} Tx 1: Tx 2: R; W; R; W; R; W;

R; W; 17 Strawman Give each object a unique rank (for example its memory address) Acquire locks in increasing order of rank Release locks when all operations on a rank are done Locks currently held TRANSACTION { bal[dst] = bal[dst] + amt; bal[src] = bal[src] - amt; } // rank 2

// rank 1 2 18 Strawman Give each object a unique rank (for example its memory address) Acquire locks in increasing order of rank Release locks when all operations on a rank are done Locks currently held TRANSACTION { bal[dst] = bal[dst] + amt; bal[src] = bal[src] - amt; } Cannot abort either!

// rank 2 // rank 1 cannot lock 1 (not in rank order!) This is an in-place update to the shared state (not a local update as in OCC) And we have already release its lock. oops. 19 Deferred Runtime Pipelining (DRP) During execution: Asynchronously read operations + Buffer write logic Similar to lazy evaluation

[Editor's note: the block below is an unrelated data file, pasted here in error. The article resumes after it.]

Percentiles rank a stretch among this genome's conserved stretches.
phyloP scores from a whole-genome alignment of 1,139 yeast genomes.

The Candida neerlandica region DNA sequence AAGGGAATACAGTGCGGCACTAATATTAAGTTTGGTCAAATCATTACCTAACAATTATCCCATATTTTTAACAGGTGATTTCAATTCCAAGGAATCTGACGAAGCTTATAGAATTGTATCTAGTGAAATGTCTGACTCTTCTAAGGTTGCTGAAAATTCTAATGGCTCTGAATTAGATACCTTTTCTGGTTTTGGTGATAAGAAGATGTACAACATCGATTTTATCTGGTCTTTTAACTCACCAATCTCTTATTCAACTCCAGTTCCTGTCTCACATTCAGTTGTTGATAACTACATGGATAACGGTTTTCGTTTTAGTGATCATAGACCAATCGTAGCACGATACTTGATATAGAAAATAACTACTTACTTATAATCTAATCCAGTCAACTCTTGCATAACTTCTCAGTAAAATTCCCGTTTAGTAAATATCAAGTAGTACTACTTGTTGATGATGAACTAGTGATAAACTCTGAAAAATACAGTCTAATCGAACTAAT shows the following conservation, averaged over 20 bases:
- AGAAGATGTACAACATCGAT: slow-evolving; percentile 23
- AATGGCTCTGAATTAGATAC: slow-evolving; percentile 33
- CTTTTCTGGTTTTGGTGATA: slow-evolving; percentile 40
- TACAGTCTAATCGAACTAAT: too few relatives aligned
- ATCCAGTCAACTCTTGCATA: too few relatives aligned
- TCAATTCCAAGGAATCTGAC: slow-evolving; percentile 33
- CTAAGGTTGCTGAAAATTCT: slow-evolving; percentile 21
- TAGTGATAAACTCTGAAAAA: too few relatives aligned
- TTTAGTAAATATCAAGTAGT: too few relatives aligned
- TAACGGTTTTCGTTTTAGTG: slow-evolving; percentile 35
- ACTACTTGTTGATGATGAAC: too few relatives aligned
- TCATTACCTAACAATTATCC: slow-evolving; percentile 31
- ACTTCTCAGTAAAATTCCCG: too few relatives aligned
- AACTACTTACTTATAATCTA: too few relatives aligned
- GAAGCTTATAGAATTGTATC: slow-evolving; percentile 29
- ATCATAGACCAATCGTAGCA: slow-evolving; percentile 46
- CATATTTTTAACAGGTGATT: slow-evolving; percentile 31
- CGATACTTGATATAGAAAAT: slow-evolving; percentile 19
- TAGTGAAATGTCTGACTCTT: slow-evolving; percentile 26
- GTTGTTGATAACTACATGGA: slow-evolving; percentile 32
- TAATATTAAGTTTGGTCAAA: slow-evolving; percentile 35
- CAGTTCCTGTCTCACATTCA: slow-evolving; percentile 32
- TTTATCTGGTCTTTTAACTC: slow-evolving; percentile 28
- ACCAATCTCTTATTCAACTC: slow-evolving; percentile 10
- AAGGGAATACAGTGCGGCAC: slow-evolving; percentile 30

Similar to OCC (but for logic instead of values) After call to commit: Acquire locks in rank order + Enqueue write logic onto objects in a pipeline Similar to RP (but enqueues logic instead of performing operations) 20 Example of DRP (actual syntax is less verbose) TRANSACTION { auto bal_dst = bal.async_read(dst);

bal.enqueue(dst, { bal_dst + amt }); auto bal_src = bal.async_read(src); bal.enqueue(src, {bal_src amt}); Locks currently held // rank 2 // rank 2 // rank 1 // rank 1 } Thread-local state Shared global state

bal[dst]: ({bal_dst + amt}) 21 Example of DRP (actual syntax is less verbose) TRANSACTION { auto bal_dst = bal.async_read(dst); bal.enqueue(dst, { bal_dst + amt }); auto bal_src = bal.async_read(src); bal.enqueue(src, {bal_src amt}); Locks currently held // rank 2 // rank 2 // rank 1

// rank 1 } Thread-local state Shared global state bal[dst]: ({bal_dst + amt}) bal[src]: ({bal_src - amt}) 22 Example of DRP (actual syntax is less verbose) TRANSACTION {